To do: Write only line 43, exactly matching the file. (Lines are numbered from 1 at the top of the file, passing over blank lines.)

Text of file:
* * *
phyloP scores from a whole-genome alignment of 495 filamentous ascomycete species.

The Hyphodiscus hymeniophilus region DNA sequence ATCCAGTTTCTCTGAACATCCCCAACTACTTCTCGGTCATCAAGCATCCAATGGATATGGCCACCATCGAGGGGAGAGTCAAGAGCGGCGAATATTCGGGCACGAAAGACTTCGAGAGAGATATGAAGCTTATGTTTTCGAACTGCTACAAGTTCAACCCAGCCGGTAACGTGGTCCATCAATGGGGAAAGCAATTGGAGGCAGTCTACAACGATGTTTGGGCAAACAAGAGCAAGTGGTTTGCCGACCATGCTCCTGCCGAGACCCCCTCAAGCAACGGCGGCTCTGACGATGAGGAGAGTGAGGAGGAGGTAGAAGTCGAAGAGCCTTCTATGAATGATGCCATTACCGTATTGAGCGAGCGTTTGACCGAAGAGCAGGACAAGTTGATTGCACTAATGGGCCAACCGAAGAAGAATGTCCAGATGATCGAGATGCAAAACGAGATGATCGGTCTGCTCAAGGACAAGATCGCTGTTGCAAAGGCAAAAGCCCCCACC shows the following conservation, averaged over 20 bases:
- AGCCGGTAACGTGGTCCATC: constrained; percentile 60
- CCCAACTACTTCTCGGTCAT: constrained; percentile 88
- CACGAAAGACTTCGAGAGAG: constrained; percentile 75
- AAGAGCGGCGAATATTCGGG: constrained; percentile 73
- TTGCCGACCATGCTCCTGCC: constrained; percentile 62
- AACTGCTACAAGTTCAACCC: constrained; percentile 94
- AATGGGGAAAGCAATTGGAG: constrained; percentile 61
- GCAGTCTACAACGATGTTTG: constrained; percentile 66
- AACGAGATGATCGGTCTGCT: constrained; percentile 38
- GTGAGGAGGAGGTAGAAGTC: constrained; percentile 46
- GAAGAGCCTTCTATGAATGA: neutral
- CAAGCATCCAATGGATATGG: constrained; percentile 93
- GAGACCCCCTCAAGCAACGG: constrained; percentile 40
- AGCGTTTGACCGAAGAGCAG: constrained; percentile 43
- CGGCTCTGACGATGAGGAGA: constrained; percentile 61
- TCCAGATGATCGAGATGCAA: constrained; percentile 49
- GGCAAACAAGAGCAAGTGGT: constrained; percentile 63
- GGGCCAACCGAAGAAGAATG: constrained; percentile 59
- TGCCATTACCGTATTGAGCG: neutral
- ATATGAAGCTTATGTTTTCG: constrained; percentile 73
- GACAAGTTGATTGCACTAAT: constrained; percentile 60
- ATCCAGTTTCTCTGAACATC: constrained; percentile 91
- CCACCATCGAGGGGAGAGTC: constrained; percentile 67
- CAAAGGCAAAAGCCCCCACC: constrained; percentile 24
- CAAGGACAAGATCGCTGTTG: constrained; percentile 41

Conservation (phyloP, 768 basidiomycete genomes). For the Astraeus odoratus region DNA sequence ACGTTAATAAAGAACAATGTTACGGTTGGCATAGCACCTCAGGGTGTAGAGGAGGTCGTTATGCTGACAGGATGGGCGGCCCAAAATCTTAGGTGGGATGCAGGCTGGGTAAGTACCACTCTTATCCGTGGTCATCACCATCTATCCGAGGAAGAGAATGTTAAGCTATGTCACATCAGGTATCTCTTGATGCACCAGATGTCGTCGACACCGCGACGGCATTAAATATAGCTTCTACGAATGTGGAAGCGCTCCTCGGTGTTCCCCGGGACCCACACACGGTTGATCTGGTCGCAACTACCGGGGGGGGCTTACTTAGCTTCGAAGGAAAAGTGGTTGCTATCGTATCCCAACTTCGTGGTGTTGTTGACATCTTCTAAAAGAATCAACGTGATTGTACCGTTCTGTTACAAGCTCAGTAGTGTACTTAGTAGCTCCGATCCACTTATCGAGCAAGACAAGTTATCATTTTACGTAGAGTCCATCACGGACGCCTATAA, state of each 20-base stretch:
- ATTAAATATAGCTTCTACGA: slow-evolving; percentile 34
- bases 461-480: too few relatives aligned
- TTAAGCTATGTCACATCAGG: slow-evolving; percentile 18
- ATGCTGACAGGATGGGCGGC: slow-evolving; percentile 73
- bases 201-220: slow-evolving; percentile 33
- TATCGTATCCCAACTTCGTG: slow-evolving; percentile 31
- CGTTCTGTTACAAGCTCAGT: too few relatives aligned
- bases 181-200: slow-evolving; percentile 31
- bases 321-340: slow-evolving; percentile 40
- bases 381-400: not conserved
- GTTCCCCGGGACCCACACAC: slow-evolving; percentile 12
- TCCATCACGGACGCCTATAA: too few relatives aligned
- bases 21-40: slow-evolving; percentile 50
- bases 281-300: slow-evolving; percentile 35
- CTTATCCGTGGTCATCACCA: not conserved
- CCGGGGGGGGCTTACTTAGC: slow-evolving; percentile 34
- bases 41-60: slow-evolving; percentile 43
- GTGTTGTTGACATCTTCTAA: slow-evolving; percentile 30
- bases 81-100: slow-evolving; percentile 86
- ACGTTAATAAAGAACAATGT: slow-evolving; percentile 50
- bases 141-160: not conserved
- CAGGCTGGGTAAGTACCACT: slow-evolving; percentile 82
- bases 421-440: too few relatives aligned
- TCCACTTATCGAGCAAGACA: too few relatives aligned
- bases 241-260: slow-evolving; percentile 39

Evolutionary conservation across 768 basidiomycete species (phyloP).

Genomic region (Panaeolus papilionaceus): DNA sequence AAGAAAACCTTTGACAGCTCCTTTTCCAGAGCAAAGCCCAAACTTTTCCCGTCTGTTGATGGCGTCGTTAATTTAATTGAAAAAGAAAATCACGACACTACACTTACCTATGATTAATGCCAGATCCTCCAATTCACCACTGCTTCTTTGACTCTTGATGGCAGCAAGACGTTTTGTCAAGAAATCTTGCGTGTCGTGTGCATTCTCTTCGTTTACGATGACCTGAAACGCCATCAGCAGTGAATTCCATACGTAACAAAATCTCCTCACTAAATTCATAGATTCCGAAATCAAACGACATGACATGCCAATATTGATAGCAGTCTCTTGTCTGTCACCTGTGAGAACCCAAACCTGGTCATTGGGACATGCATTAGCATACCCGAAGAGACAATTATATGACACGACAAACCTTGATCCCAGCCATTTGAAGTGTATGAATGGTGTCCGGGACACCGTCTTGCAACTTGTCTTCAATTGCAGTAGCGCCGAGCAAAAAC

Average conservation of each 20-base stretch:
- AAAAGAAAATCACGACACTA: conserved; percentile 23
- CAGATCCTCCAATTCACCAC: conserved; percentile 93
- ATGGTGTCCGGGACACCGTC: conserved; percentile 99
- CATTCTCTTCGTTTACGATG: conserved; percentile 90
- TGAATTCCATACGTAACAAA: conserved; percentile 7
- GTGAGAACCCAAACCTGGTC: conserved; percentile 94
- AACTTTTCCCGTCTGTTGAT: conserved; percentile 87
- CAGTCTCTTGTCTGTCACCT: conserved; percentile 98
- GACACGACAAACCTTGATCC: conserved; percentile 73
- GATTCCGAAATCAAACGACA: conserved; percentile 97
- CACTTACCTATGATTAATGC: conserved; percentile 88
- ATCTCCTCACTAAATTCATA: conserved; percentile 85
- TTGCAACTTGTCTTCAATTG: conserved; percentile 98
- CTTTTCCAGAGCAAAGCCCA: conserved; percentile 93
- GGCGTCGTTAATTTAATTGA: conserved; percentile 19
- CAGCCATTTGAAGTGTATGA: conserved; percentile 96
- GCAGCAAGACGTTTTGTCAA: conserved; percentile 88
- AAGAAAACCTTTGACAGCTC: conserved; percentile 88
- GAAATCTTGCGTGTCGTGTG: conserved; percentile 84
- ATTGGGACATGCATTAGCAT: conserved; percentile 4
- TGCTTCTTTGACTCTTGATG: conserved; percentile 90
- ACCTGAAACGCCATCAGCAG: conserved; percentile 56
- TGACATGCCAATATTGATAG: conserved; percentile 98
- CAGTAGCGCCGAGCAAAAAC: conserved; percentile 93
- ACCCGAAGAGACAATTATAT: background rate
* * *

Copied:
- CTTATCCGTGGTCATCACCA: not conserved